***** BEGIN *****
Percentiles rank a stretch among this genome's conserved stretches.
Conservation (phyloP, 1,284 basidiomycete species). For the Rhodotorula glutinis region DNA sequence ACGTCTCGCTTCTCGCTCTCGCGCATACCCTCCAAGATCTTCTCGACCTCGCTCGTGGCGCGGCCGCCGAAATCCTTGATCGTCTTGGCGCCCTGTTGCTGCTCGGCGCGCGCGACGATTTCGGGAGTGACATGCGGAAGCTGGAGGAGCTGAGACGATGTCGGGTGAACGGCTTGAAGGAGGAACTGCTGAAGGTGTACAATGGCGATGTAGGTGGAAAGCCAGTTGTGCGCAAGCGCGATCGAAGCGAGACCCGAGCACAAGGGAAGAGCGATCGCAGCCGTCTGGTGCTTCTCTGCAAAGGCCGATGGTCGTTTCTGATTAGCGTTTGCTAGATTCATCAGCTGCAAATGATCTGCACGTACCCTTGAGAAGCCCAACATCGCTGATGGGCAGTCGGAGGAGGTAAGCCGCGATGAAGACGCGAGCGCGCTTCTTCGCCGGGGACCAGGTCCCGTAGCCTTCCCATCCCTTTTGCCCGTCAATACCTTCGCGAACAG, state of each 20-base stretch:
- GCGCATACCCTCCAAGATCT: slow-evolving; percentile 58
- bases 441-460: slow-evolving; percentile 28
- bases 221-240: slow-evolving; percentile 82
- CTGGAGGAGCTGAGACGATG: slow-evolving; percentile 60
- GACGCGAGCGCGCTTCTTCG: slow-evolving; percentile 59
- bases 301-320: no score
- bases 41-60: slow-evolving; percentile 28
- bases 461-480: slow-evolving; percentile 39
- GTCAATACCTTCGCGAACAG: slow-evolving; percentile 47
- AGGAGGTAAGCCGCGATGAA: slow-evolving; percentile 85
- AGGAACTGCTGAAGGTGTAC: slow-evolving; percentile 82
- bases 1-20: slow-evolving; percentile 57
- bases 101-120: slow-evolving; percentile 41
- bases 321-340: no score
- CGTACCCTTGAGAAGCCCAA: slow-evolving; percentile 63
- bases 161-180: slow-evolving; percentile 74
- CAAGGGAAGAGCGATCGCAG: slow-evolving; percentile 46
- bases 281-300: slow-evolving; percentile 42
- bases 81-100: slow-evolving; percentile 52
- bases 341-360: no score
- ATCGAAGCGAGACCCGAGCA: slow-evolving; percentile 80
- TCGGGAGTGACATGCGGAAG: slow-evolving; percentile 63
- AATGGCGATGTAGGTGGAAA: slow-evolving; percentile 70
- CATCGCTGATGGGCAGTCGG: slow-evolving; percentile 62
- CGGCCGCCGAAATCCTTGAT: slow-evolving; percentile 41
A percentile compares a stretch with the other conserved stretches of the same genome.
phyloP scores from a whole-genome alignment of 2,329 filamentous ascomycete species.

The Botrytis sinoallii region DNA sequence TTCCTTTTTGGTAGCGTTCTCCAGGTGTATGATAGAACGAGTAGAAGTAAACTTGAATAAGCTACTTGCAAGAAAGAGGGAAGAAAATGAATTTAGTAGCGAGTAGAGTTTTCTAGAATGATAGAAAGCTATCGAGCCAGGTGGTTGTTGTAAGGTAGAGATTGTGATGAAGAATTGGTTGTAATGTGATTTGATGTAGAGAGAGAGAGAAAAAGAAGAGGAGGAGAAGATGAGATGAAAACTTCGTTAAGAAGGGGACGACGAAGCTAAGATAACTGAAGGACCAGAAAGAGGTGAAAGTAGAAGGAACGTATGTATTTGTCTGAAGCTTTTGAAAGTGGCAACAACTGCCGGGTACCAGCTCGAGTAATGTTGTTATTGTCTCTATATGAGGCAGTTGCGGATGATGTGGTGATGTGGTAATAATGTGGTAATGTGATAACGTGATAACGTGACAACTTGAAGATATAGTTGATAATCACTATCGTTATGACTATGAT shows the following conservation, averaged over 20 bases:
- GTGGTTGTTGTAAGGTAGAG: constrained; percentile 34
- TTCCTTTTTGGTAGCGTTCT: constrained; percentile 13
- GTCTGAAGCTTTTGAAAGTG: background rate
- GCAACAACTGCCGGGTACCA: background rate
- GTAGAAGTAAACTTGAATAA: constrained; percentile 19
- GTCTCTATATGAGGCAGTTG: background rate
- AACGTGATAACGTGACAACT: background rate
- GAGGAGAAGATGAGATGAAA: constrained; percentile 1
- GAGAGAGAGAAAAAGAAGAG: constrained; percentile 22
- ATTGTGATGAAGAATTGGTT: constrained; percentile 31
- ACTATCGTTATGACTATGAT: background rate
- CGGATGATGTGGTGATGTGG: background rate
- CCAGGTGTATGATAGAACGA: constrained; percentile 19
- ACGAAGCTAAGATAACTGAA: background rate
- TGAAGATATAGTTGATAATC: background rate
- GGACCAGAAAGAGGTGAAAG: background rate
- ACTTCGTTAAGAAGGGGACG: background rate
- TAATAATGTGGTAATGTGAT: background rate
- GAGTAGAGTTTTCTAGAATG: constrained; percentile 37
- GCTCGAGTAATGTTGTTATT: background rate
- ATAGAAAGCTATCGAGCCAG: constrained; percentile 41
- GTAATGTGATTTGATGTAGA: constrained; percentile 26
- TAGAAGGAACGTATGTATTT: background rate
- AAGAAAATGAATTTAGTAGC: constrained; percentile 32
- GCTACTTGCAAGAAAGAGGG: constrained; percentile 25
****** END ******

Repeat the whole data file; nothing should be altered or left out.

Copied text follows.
Percentiles rank a stretch among this genome's conserved stretches.
Conservation (phyloP, 1,284 basidiomycete species). For the Rhodotorula glutinis region DNA sequence ACGTCTCGCTTCTCGCTCTCGCGCATACCCTCCAAGATCTTCTCGACCTCGCTCGTGGCGCGGCCGCCGAAATCCTTGATCGTCTTGGCGCCCTGTTGCTGCTCGGCGCGCGCGACGATTTCGGGAGTGACATGCGGAAGCTGGAGGAGCTGAGACGATGTCGGGTGAACGGCTTGAAGGAGGAACTGCTGAAGGTGTACAATGGCGATGTAGGTGGAAAGCCAGTTGTGCGCAAGCGCGATCGAAGCGAGACCCGAGCACAAGGGAAGAGCGATCGCAGCCGTCTGGTGCTTCTCTGCAAAGGCCGATGGTCGTTTCTGATTAGCGTTTGCTAGATTCATCAGCTGCAAATGATCTGCACGTACCCTTGAGAAGCCCAACATCGCTGATGGGCAGTCGGAGGAGGTAAGCCGCGATGAAGACGCGAGCGCGCTTCTTCGCCGGGGACCAGGTCCCGTAGCCTTCCCATCCCTTTTGCCCGTCAATACCTTCGCGAACAG, state of each 20-base stretch:
- GCGCATACCCTCCAAGATCT: slow-evolving; percentile 58
- bases 441-460: slow-evolving; percentile 28
- bases 221-240: slow-evolving; percentile 82
- CTGGAGGAGCTGAGACGATG: slow-evolving; percentile 60
- GACGCGAGCGCGCTTCTTCG: slow-evolving; percentile 59
- bases 301-320: no score
- bases 41-60: slow-evolving; percentile 28
- bases 461-480: slow-evolving; percentile 39
- GTCAATACCTTCGCGAACAG: slow-evolving; percentile 47
- AGGAGGTAAGCCGCGATGAA: slow-evolving; percentile 85
- AGGAACTGCTGAAGGTGTAC: slow-evolving; percentile 82
- bases 1-20: slow-evolving; percentile 57
- bases 101-120: slow-evolving; percentile 41
- bases 321-340: no score
- CGTACCCTTGAGAAGCCCAA: slow-evolving; percentile 63
- bases 161-180: slow-evolving; percentile 74
- CAAGGGAAGAGCGATCGCAG: slow-evolving; percentile 46
- bases 281-300: slow-evolving; percentile 42
- bases 81-100: slow-evolving; percentile 52
- bases 341-360: no score
- ATCGAAGCGAGACCCGAGCA: slow-evolving; percentile 80
- TCGGGAGTGACATGCGGAAG: slow-evolving; percentile 63
- AATGGCGATGTAGGTGGAAA: slow-evolving; percentile 70
- CATCGCTGATGGGCAGTCGG: slow-evolving; percentile 62
- CGGCCGCCGAAATCCTTGAT: slow-evolving; percentile 41
A percentile compares a stretch with the other conserved stretches of the same genome.
phyloP scores from a whole-genome alignment of 2,329 filamentous ascomycete species.

The Botrytis sinoallii region DNA sequence TTCCTTTTTGGTAGCGTTCTCCAGGTGTATGATAGAACGAGTAGAAGTAAACTTGAATAAGCTACTTGCAAGAAAGAGGGAAGAAAATGAATTTAGTAGCGAGTAGAGTTTTCTAGAATGATAGAAAGCTATCGAGCCAGGTGGTTGTTGTAAGGTAGAGATTGTGATGAAGAATTGGTTGTAATGTGATTTGATGTAGAGAGAGAGAGAAAAAGAAGAGGAGGAGAAGATGAGATGAAAACTTCGTTAAGAAGGGGACGACGAAGCTAAGATAACTGAAGGACCAGAAAGAGGTGAAAGTAGAAGGAACGTATGTATTTGTCTGAAGCTTTTGAAAGTGGCAACAACTGCCGGGTACCAGCTCGAGTAATGTTGTTATTGTCTCTATATGAGGCAGTTGCGGATGATGTGGTGATGTGGTAATAATGTGGTAATGTGATAACGTGATAACGTGACAACTTGAAGATATAGTTGATAATCACTATCGTTATGACTATGAT shows the following conservation, averaged over 20 bases:
- GTGGTTGTTGTAAGGTAGAG: constrained; percentile 34
- TTCCTTTTTGGTAGCGTTCT: constrained; percentile 13
- GTCTGAAGCTTTTGAAAGTG: background rate
- GCAACAACTGCCGGGTACCA: background rate
- GTAGAAGTAAACTTGAATAA: constrained; percentile 19
- GTCTCTATATGAGGCAGTTG: background rate
- AACGTGATAACGTGACAACT: background rate
- GAGGAGAAGATGAGATGAAA: constrained; percentile 1
- GAGAGAGAGAAAAAGAAGAG: constrained; percentile 22
- ATTGTGATGAAGAATTGGTT: constrained; percentile 31
- ACTATCGTTATGACTATGAT: background rate
- CGGATGATGTGGTGATGTGG: background rate
- CCAGGTGTATGATAGAACGA: constrained; percentile 19
- ACGAAGCTAAGATAACTGAA: background rate
- TGAAGATATAGTTGATAATC: background rate
- GGACCAGAAAGAGGTGAAAG: background rate
- ACTTCGTTAAGAAGGGGACG: background rate
- TAATAATGTGGTAATGTGAT: background rate
- GAGTAGAGTTTTCTAGAATG: constrained; percentile 37
- GCTCGAGTAATGTTGTTATT: background rate
- ATAGAAAGCTATCGAGCCAG: constrained; percentile 41
- GTAATGTGATTTGATGTAGA: constrained; percentile 26
- TAGAAGGAACGTATGTATTT: background rate
- AAGAAAATGAATTTAGTAGC: constrained; percentile 32
- GCTACTTGCAAGAAAGAGGG: constrained; percentile 25